In 2009, Disney released The Princess and the Frog, which had a lot of pressure from unprecedented anticipation, as this was to be the first Disney Princess film with a black princess. Most audience members were extremely happy with the film, and critics were as well; the film scored an 84% on Rotten Tomatoes and a 73 on MetaCritic, both of which are impressive scores. While it had success as an animated film, a Disney film, and a princess film…how does it stand as a black film? I recently took AAAD A278 “Contemporary Black Film” which sparked a lot of interest for me to explore The Princess and the Frog, using “black film” as a magnifying glass to inspect it. Really, the one thing that this film should have done is appeal to young black girls as the white princess did for the young white audiences, but taking away all sense of #BlackGirlMagic loses it’s appeal to a large portion of the black audience who came to see The Princess and the Frog – not A Tale of Two Frogs. A lot of people remember this film as “the one where the black princess got to be a frog for the whole movie,” but it’s even more than just that. One article we read, titled “Black Film as a Genre,” defines them as “motion pictures made for theater distribution that have a black producer, director, and writer, or black performers; that speak to black audiences or, incidentally, to white audiences possessed of preternatural curiosity, attentiveness, or sensibility towards racial matters; and that emerge from self-conscious intentions, whether artistic or political, to illuminate the Afro-American experience,” and in using this definition, how does the film hold up? Without further ado, let’s break this down.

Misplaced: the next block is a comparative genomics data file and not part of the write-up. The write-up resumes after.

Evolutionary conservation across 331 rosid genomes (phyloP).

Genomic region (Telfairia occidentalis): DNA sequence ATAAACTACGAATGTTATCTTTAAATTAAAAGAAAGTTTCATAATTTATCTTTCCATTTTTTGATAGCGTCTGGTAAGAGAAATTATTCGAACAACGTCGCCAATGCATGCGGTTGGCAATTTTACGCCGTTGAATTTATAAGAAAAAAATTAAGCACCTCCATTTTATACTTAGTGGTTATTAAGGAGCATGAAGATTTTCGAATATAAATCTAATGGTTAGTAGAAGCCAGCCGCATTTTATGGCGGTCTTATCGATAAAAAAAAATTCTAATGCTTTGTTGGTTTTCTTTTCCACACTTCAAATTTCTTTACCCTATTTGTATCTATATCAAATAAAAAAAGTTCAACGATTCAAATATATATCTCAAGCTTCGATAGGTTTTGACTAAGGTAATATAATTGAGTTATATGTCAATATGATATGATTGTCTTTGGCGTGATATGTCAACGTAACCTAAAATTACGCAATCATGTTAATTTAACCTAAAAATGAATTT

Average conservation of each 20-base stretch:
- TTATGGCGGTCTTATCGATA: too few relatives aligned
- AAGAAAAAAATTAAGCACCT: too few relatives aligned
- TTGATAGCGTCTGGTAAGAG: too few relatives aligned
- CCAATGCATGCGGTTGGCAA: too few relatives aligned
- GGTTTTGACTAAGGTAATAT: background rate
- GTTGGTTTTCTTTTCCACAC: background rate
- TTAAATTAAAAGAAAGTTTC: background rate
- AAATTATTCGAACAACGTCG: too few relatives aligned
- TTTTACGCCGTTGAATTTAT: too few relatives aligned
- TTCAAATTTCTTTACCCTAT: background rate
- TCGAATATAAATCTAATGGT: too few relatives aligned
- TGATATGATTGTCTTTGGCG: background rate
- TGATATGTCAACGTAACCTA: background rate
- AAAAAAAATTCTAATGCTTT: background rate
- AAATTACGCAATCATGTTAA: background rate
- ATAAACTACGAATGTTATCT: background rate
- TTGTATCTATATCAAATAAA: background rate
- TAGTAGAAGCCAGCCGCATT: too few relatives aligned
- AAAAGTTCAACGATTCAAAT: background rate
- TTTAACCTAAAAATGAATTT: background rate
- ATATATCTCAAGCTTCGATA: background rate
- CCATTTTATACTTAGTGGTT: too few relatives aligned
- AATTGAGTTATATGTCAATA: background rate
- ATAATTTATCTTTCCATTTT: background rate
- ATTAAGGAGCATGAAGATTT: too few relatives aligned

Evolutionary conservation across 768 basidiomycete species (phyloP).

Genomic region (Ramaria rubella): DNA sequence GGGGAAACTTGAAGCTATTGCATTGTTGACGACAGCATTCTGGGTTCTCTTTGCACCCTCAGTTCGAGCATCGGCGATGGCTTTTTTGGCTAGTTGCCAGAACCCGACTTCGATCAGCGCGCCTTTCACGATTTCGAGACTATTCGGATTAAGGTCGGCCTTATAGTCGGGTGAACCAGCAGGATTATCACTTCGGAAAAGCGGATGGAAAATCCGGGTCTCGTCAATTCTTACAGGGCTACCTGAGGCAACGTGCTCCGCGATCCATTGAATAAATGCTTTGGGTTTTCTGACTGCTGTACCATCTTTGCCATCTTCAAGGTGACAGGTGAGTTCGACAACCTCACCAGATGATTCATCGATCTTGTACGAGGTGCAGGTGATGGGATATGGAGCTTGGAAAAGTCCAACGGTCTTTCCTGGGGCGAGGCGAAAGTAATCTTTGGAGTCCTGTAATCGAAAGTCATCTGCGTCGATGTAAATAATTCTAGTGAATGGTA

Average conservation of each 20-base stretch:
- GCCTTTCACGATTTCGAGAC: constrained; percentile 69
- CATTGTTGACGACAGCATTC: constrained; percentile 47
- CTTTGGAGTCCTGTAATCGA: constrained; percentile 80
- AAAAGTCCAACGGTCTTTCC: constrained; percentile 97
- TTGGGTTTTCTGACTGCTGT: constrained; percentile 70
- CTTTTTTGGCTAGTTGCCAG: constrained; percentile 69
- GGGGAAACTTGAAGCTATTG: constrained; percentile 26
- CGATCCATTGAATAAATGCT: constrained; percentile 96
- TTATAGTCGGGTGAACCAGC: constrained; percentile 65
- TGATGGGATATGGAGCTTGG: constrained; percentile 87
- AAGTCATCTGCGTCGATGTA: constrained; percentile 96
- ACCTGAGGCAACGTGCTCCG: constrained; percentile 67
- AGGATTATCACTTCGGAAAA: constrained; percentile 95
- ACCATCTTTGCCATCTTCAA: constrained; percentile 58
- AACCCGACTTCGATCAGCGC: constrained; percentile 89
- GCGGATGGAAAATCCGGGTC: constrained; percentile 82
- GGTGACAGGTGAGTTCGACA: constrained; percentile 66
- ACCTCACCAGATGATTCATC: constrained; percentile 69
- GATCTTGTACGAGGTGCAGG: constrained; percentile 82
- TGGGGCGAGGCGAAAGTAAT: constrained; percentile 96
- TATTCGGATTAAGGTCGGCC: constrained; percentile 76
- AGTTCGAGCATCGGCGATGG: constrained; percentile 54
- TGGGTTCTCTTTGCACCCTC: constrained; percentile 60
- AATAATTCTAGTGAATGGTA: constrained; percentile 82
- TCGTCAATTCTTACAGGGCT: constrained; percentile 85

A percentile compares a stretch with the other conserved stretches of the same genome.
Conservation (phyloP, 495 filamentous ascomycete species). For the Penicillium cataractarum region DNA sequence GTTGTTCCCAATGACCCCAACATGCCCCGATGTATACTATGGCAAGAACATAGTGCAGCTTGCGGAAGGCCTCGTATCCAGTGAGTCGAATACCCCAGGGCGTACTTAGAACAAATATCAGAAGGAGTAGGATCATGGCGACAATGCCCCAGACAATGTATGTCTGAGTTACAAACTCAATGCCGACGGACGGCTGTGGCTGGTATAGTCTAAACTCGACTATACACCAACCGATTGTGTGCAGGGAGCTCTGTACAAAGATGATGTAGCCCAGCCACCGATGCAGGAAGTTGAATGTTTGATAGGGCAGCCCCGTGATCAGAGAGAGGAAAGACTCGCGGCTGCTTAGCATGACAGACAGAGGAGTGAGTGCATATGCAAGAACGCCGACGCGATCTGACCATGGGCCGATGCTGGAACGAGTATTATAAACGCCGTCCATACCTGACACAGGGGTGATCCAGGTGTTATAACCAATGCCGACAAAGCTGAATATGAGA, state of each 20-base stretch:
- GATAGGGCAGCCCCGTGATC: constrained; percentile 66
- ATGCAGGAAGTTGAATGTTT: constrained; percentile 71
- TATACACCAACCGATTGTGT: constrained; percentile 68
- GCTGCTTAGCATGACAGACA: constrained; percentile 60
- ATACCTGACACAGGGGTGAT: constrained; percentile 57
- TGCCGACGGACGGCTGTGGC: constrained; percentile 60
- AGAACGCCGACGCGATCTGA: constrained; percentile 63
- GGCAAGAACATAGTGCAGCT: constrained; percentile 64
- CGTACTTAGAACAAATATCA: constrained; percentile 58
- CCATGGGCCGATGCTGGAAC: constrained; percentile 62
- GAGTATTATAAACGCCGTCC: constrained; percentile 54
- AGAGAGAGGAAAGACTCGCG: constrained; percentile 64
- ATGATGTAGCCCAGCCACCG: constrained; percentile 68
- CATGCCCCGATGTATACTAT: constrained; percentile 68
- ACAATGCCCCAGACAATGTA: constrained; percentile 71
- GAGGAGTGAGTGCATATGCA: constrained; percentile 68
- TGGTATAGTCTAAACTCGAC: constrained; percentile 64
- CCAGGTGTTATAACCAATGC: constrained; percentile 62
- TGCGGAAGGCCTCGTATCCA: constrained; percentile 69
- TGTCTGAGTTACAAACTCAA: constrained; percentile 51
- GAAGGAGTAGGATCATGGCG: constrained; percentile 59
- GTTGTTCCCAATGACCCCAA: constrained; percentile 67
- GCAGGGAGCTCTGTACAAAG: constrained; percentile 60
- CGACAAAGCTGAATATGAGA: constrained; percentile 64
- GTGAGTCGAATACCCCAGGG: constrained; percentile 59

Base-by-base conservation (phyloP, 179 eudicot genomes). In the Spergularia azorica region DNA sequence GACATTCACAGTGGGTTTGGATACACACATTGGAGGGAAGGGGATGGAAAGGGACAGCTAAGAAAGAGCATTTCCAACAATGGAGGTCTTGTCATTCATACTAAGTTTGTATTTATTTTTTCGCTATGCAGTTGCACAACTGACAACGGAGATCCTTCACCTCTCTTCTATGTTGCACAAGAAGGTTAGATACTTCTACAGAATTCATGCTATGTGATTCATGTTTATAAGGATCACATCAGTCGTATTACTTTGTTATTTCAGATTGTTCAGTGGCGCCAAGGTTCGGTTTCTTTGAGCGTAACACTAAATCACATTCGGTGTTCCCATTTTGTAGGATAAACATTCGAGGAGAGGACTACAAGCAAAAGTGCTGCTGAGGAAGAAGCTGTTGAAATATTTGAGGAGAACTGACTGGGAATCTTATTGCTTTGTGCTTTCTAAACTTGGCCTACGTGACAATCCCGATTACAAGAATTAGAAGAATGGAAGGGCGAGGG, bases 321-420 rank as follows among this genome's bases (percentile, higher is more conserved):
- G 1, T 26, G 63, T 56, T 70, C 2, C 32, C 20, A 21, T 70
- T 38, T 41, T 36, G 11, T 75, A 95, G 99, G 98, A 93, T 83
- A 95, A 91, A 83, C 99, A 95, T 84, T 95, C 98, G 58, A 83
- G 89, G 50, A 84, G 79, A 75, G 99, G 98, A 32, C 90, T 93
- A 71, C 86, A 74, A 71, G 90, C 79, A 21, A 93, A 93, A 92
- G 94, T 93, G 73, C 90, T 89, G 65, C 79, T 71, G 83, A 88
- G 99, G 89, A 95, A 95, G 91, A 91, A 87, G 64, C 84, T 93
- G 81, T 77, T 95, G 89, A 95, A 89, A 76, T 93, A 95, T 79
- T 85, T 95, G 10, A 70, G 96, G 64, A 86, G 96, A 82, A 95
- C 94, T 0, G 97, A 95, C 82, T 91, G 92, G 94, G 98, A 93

By my count, there are 13 princesses in the Disney Animation and Disney/Pixar films: 1. Snow White in Snow White and the Seven Dwarves (1950), 2. Cinderella inCinderella (1950), 3. Aurora in Sleeping Beauty (1959), 4. Ariel in The Little Mermaid (1989), 5. Belle in Beauty and the Beast (1991), 6. Jasmine in Aladdin (1992), 7. Pocahontas in Pocahontas (1995), 8. Mulan in Mulan (1998), 9. Tiana in The Princess and the Frog (2009), 10. Rapunzel in Tangled (2010), 11. Merida in Brave (2012) and 12 and 13. Elsa and Anna in Frozen (2013). Based on the acquisition of their status of “princesshood”- I divided into these 13 girls into two categories: those who became princesses by birthright, and those who became princesses by marriage; there are only four of these 13 girls who were not princesses at birth, and were instead had to work for their crown (disclaimer: when mentioning “royalty” or “princesshood,” I do not always mean that these girls were actually royalty in the traditional sense, but rather at the top of their respective hierarchy in their kingdom, whatever that may be). In this way, The Princess and the Frog differs from all other films moreso than just the inclusion of the first black Disney “princess”; this movie actually contains a white princess who was meant to marry the prince, Naveen, but was unable to do so as the prince was turned into a frog by the antagonist in the film. Because of this occurrence, Naveen hops into the window of the princess’ room and tries to kiss the girl to break the spell. Alas, he kisses Tiana instead of the real princess, at which time Tiana turns into a frog and must discover a way to turn back into a human in order to fulfill her father’s dream. Side note: A classmate of mine, David, noted that her father told her at the beginning of the movie that food brings people together and makes people happy, which is important. Tiana misses the point completely as she only literally takes his advice, which is to make people food but doesn’t understand that it’s the purpose of the food and not the food itself that’s important: the sense of community that comes with sharing food with friends.